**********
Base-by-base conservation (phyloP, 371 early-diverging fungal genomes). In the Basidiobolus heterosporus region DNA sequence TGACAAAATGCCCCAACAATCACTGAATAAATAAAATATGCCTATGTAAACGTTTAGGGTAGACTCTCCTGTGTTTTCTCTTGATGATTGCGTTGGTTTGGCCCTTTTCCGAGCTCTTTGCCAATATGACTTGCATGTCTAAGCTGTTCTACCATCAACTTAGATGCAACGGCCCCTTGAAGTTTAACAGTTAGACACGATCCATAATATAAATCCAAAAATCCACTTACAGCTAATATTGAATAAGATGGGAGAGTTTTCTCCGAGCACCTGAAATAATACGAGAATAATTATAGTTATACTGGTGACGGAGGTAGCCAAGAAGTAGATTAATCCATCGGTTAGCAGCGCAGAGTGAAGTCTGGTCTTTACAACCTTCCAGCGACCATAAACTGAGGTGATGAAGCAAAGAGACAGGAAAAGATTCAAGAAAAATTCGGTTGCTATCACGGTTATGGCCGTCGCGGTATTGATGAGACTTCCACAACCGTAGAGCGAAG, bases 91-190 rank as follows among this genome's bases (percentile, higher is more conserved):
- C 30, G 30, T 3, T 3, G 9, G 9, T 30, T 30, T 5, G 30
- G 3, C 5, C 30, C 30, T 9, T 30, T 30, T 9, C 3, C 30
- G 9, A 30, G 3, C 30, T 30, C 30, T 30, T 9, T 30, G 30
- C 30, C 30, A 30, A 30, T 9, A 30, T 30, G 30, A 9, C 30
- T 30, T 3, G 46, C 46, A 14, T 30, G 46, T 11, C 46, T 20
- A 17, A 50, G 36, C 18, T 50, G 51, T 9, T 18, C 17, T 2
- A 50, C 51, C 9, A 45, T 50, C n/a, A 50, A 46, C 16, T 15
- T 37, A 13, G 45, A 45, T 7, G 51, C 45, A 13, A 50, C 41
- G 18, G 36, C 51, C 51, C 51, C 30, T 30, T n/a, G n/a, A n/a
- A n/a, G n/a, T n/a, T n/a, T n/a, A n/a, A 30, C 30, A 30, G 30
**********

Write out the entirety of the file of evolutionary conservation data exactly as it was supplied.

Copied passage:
Base-by-base conservation (phyloP, 371 early-diverging fungal genomes). In the Basidiobolus heterosporus region DNA sequence TGACAAAATGCCCCAACAATCACTGAATAAATAAAATATGCCTATGTAAACGTTTAGGGTAGACTCTCCTGTGTTTTCTCTTGATGATTGCGTTGGTTTGGCCCTTTTCCGAGCTCTTTGCCAATATGACTTGCATGTCTAAGCTGTTCTACCATCAACTTAGATGCAACGGCCCCTTGAAGTTTAACAGTTAGACACGATCCATAATATAAATCCAAAAATCCACTTACAGCTAATATTGAATAAGATGGGAGAGTTTTCTCCGAGCACCTGAAATAATACGAGAATAATTATAGTTATACTGGTGACGGAGGTAGCCAAGAAGTAGATTAATCCATCGGTTAGCAGCGCAGAGTGAAGTCTGGTCTTTACAACCTTCCAGCGACCATAAACTGAGGTGATGAAGCAAAGAGACAGGAAAAGATTCAAGAAAAATTCGGTTGCTATCACGGTTATGGCCGTCGCGGTATTGATGAGACTTCCACAACCGTAGAGCGAAG, bases 91-190 rank as follows among this genome's bases (percentile, higher is more conserved):
- C 30, G 30, T 3, T 3, G 9, G 9, T 30, T 30, T 5, G 30
- G 3, C 5, C 30, C 30, T 9, T 30, T 30, T 9, C 3, C 30
- G 9, A 30, G 3, C 30, T 30, C 30, T 30, T 9, T 30, G 30
- C 30, C 30, A 30, A 30, T 9, A 30, T 30, G 30, A 9, C 30
- T 30, T 3, G 46, C 46, A 14, T 30, G 46, T 11, C 46, T 20
- A 17, A 50, G 36, C 18, T 50, G 51, T 9, T 18, C 17, T 2
- A 50, C 51, C 9, A 45, T 50, C n/a, A 50, A 46, C 16, T 15
- T 37, A 13, G 45, A 45, T 7, G 51, C 45, A 13, A 50, C 41
- G 18, G 36, C 51, C 51, C 51, C 30, T 30, T n/a, G n/a, A n/a
- A n/a, G n/a, T n/a, T n/a, T n/a, A n/a, A 30, C 30, A 30, G 30